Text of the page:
Stop drawing a line between YA books for boys and YA books for girls

Is it worth breaking the stereotypes and the gendering of YA?

 

As a guy in his mid-twenties, I’ve been asked before what YA books I’d recommend for boys, and I’ve struggled to really answer it. Not because I can’t think of any, of course, but rather the opposite.

The world we live in features so many thousands of books that I’d recommend to anyone, ranging across so many diverse genres and themes, that it’s overwhelming to even think about recommending books.

If I was pressed to write a list about YA books for boys, however, I’d start by thinking about the things that we culturally expect boys to like; action, adventure, sports, explosions … However, I feel like that would be feeding into a larger problem. I’d be recommending books that fit neatly into concepts of what boys already like — things that conform to their worldview. There might be some implications tied to that.

Subscribe to Bookstacked

News. YA Book Reviews. Upcoming Releases. Monthly giveaways. Weekly. Free.

So maybe instead, I’d recommend books that completely subvert what boys are expected to like, things that they’re not supposed to consider picking up for themselves (for some reason); female friendships, love stories …

But would that then turn boys away from YA, thinking that it’s comprised of things that they’re not going to enjoy? I’ve said it before and I’ll say it again: reading should be fun, especially at an early age. There’s time for young readers to grow into the books that will challenge them.

When I start to think along those lines, I remember that I’m not thinking the right way. I’m going along with the notion that there is, or should be, a line drawn between YA books for boys and YA books for girls.

A few weeks ago I wrote about YA being misunderstood and oversimplified, that some people consider it to be a “genre” or that it’s “just for teens.”  Something I held off on talking about then was that there’s a third social misunderstanding of what YA is — that it’s something primarily for girls.

Sadly we live in a world where media about girls, and media by girls, are considered to be exclusively for girls.

I’d almost go so far as to say that it’s understandable that people think that way, but only because it’s part of a larger problem that extends far beyond the reaches of YA. Many high profile YA authors are female, and many high profile books feature female main characters, and sadly we live in a world where media about girls, and media by girls, are considered to be exclusively for girls.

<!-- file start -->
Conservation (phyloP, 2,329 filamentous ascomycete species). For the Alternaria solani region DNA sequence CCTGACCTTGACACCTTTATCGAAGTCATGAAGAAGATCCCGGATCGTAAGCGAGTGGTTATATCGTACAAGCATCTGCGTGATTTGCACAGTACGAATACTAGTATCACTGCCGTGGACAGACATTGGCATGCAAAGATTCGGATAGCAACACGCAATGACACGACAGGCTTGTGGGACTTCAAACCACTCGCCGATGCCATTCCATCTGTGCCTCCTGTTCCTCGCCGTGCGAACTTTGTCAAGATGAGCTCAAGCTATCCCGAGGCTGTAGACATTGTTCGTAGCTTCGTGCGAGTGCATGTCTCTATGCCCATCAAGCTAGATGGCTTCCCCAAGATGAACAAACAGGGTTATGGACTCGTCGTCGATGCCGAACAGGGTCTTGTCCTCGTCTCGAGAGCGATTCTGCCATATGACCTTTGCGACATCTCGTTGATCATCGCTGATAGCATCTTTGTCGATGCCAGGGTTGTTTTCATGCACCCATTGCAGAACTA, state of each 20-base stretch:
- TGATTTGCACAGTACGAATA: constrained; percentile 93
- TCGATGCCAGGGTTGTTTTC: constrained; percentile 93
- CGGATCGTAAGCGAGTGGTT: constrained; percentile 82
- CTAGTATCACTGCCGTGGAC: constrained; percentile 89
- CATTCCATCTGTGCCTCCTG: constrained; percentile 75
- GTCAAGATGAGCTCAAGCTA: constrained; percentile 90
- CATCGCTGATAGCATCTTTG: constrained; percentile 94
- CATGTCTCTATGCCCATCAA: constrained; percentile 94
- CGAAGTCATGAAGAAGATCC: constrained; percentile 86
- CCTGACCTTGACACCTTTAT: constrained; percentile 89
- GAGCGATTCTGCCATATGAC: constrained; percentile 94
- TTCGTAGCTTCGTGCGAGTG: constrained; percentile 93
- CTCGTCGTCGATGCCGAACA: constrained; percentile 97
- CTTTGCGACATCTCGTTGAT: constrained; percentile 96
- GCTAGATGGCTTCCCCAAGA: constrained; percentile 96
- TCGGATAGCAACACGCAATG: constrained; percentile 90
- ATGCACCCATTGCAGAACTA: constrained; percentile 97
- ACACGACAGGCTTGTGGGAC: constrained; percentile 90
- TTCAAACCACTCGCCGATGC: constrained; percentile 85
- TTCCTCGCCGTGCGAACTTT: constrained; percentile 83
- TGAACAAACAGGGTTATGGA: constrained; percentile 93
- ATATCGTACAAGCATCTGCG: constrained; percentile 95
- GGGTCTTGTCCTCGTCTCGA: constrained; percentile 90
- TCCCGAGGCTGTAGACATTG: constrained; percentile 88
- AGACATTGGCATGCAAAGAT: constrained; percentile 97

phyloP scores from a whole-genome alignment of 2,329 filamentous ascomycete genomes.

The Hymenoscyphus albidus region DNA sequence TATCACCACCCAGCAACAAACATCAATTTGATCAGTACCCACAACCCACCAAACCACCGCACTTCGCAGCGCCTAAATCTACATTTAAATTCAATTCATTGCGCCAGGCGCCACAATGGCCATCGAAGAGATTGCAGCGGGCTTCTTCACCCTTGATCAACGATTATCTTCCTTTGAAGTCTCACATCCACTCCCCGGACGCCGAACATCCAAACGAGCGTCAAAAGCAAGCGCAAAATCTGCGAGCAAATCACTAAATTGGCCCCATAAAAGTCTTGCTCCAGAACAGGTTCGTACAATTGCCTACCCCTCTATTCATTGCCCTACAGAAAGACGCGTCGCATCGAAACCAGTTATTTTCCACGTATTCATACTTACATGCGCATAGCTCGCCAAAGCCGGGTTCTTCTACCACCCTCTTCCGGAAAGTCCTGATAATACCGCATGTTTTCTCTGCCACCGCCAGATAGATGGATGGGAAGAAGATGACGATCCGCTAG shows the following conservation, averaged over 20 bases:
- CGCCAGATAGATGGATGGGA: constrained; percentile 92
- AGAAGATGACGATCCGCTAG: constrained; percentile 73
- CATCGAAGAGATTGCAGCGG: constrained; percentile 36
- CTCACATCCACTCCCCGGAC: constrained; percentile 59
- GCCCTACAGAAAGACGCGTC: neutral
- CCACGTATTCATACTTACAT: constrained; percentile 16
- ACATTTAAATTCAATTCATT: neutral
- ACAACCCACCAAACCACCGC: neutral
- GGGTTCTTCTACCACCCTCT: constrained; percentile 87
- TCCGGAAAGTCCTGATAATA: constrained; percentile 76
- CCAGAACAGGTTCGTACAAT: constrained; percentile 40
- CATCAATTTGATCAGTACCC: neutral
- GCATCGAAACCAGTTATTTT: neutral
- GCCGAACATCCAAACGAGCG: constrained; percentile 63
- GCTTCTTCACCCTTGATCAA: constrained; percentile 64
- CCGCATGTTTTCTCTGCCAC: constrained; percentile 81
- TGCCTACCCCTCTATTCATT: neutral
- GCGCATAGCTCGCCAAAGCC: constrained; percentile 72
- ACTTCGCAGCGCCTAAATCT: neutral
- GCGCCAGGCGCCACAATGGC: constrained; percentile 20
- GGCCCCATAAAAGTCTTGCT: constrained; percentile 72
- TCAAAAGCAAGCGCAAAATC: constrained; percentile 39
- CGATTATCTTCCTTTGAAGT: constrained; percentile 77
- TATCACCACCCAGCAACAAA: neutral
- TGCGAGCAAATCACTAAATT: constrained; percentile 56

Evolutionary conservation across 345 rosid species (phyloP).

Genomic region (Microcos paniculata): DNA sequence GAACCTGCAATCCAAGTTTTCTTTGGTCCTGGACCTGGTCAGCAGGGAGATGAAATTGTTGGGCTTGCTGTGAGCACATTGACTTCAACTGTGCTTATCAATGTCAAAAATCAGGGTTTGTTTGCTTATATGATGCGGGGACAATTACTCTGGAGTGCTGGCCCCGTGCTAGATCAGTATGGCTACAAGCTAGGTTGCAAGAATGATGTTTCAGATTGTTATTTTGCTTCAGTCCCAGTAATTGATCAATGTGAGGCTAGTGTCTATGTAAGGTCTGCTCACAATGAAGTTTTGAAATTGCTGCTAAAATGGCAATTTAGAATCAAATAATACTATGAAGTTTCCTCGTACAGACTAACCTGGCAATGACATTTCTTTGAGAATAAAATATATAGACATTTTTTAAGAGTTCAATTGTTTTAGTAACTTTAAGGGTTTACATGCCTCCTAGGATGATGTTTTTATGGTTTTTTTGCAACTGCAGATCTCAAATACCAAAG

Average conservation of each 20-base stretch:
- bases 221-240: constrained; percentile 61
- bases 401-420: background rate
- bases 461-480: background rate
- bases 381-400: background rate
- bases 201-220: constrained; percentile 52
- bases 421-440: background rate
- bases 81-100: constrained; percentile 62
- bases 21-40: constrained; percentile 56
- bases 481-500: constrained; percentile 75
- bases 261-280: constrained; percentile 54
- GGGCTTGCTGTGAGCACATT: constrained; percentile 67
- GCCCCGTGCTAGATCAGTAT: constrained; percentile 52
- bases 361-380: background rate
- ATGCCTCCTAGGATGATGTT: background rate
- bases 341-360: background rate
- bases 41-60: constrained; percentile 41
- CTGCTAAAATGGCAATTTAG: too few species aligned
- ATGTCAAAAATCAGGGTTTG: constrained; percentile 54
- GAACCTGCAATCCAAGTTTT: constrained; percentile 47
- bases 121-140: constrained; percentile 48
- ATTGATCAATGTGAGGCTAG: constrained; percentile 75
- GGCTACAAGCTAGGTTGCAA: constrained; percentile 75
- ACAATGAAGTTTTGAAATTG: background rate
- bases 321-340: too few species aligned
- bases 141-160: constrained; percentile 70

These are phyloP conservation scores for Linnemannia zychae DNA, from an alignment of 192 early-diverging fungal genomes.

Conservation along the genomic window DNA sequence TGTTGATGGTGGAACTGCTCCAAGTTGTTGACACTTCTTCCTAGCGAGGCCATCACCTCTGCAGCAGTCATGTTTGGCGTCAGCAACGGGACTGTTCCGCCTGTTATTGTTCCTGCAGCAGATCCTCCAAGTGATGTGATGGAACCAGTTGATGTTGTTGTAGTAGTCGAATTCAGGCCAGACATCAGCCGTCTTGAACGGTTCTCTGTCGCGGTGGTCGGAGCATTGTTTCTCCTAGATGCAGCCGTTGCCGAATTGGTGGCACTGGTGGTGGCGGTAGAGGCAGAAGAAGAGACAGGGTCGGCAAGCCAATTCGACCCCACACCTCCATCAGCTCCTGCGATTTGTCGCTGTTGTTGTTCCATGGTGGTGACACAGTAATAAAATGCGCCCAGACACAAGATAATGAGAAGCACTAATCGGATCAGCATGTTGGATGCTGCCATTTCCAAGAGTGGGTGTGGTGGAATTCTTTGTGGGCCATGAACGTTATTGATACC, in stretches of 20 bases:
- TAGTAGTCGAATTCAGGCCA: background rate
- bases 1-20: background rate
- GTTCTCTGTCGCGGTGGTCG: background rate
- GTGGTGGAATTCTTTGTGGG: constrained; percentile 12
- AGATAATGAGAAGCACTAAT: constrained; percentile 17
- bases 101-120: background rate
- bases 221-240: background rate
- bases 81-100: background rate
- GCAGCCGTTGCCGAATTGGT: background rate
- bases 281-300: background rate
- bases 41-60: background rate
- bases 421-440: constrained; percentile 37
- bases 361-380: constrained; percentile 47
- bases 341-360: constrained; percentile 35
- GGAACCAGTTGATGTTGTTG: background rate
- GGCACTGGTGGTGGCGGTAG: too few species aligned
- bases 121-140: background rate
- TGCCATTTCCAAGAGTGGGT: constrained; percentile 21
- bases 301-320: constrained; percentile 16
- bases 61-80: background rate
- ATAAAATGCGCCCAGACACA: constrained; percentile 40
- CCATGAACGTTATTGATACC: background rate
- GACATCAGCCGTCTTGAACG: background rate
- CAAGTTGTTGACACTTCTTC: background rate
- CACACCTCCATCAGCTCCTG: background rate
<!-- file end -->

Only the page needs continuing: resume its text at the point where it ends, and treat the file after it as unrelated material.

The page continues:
I’ve wondered it for years, and I’m sure I’ll wonder it for years to come; why do so many people think that boys can’t relate to stories about girls?

Why are boys expected to only like sports and explosions?

The Edge of Anything by Nora Shalaway Carpenter
‘The Edge of Anything’ by Nora Shallaway Carpenter. (Running Press Kids)

Last year when I spoke to Nora Shalaway Carpenter about her YA debut, The Edge of Anything, I talked to her about how much I loved the female friendship at the book’s core. Almost in surprise, she replied by talking about how refreshing it is to hear me, a man, talk positively and openly about enjoying content that I’m expected to not enjoy. 

I told her what I really feel about fiction; “A story is a story.” 

It’s somewhat of a mantra that I hope everyone can understand and echo. Because, especially after what the last year has shown, I want to read to grow and learn. I’ve said it before, and I’m sure I’ll say it again; I can’t learn or grow if I only read books featuring straight, white men at their center.

Ten years ago I was a 17-year-old boy realizing that young adult literature might skew more towards my liking than the books I was trying to read at the time. I didn’t go out of my way to look for YA books that I knew I would like because I’d relate to them, my entry into the YA world was more at the recommendation of friends than my actively seeking out YA books. 

When I was dipping into reading YA, I read Cassandra Clare’s The Mortal Instruments (I often cite City of Bones as the first YA book I intentionally read), and I binge-read all of John Green’s books over a few weeks. I read The Hunger Games (because didn’t everyone?) and I read Kendare Blake’s Anna Dressed in Blood (because isn’t that one of the coolest titles you’ve ever heard?).

As I continued to read YA, I read Sarah J. Maas and I read Twilight and Aristotle and Dante Discover the Secrets of the Universe. I read Susan Dennard’s Something Strange and Deadly trilogy and, to this day still my favorite series, The Darkest Minds by Alex Bracken. Since I’ve been a YA reader, I’ve read so many books that I’ve enjoyed that others would say I ought not to read.

We need to break the stereotypes and the gendering of media.

But it’s books like those that have made me the reader — and the man — that I am today. Reading widely and diversely has been pivotal to my growth as a person.

That’s why I’d struggle to write a list of YA books I’d recommend for boys. Because, honestly, I’d recommend all of them. Anything a teen boy can get his hands on, whether it’s something that he thinks society expects him to like or it’s something that he just wants to read. I could write a bespoke list, or I could list off the New York Times Young Adult Bestseller list. Both would achieve the same results in my eyes.

Don’t limit the books that you’d recommend to young boys because there’s a gendering of young adult literature. Together we need to break the stereotypes and the gendering of media.

YA is the perfect place to start.

What’s your Reaction?
1
0
1
0
0
0
Reader. Writer. Professional Tall Person. Let's be friends!

Bookstacked Comment Policy

We welcome respectful comments. Our only rule is to be kind. Rude, hateful and generally mean-spirited comments will be removed.

0 Comments

Leave a Reply